Citizens in the United States and across the globe consider democracy essential for improved human development, but the relationship may be more nuanced than most research suggests. Most scholars identify a positive correlation between human development and democracy because of its primary features: electoral accountability, access to information, and individual rights and civil liberties. In this thesis, the author identifies issues with previous empirical studies. For instance, some studies inadequately consider important factors such as the effects of geography, time, and the role of hybridized regimes. This thesis explores the relationship between democracy and two different measures of human development: infant mortality rate and secondary school enrollment numbers.
The relationship is assessed via a data sample from 195 countries during the period of 1980 to 2019. In order to fully acknowledge hybrid regimes, the author uses two independent variables to represent democracy: Polity2 and stock of democracy. Polity2 measures the level of democracy during a specific time, and stock of democracy considers how long a country uses democratic rule. The author employs two dependent variables to represent human development: infant mortality rate and secondary school enrollment numbers. Traditionally, organizations consider health, education, and quality of life as measures of human development. The author chooses to focus on health and education, as quality of life is very vague. Five control variables are also utilized to capture demographic and economic variables. The author uses 12 ordinary least squares (OLS) regressions to test the relationships between these variables. The first six test how democracy and infant mortality are related, and the other six test how democracy and secondary school enrollment are related.
For the regressions that explore democracy and infant mortality, Polity2 is only significant in the model where stock of democracy is also included. On the other hand, stock of democracy is statistically significant in all tests except when former overseas colonies are excluded. GDP per capita is statistically significant in all tests, and it reaches higher levels of significance than the other variables. These findings suggest that a country’s history of democratic rule influences its infant mortality rate more than its level at a specific time. However, once the author omits former overseas colonies, this occurrence does not repeat. Ultimately, a country’s GDP per capita (which measures a country’s wealth) has the strongest correlation with less infant mortality.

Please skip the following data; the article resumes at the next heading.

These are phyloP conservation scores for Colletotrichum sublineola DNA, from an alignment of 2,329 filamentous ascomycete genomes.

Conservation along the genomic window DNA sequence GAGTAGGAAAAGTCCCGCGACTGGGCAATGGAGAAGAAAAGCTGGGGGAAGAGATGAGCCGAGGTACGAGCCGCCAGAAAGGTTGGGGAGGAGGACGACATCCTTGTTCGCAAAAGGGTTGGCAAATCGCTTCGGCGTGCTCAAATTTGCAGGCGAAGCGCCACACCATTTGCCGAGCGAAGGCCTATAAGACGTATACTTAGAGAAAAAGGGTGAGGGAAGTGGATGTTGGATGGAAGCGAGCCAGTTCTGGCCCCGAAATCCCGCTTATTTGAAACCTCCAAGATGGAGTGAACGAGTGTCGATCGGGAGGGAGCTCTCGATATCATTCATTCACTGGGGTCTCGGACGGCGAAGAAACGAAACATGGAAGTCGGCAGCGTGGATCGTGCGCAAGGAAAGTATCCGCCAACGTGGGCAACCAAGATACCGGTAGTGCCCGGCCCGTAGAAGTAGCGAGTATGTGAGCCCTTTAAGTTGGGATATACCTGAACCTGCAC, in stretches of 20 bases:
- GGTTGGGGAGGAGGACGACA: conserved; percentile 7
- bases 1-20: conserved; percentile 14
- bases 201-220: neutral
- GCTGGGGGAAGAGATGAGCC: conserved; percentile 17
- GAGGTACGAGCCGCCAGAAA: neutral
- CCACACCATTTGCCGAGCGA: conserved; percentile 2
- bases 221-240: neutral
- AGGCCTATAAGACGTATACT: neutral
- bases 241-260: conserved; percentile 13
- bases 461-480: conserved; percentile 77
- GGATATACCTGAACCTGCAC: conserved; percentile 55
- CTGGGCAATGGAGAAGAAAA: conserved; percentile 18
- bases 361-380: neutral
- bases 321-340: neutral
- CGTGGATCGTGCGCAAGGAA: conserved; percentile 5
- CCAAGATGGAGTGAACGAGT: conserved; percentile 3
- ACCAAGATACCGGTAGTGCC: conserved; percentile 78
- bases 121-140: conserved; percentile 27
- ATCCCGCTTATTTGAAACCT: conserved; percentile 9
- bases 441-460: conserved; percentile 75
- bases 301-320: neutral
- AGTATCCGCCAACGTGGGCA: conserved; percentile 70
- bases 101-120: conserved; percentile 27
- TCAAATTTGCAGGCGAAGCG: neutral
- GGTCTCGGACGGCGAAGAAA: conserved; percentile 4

The regressions that explore democracy and secondary school enrollment provide different insights. Polity2 is more frequently statistically significant than stock of democracy in these regressions and has negative coefficients. This suggests that a country’s level of democracy decreases enrollment rates. Stock of democracy is only weakly statistically significant in the model when it is the independent variable, and is not significant when former overseas colonies are not considered. While GDP per capita is only strongly statistically significant when former overseas colonies are included, GDP growth is statistically significant in all models with a negative coefficient. These results suggest that economic growth may decrease school enrollment. The percentage of people who live in urban areas is always highly statistically significant, suggesting that countries with higher levels of urban areas may outperform rural countries in educational outcomes. The results suggest that contrary to initial beliefs, economic and demographic factors have more influence on education than both measures of democracy.
The author suggests that democracy may not influence human development as much as previously believed. They highlight that the models measuring democratic levels at a certain time negatively affect the measures of human development and that demographic and economic factors (as well as global and country-specific trends) influence human development improvements more. The author addresses that missing data might bias these results and acknowledges that this study does not explore a causal relationship between democracy and human development. Future research exploring the causal relationship may be a more accurate representation of the relationship between democracy and human development.
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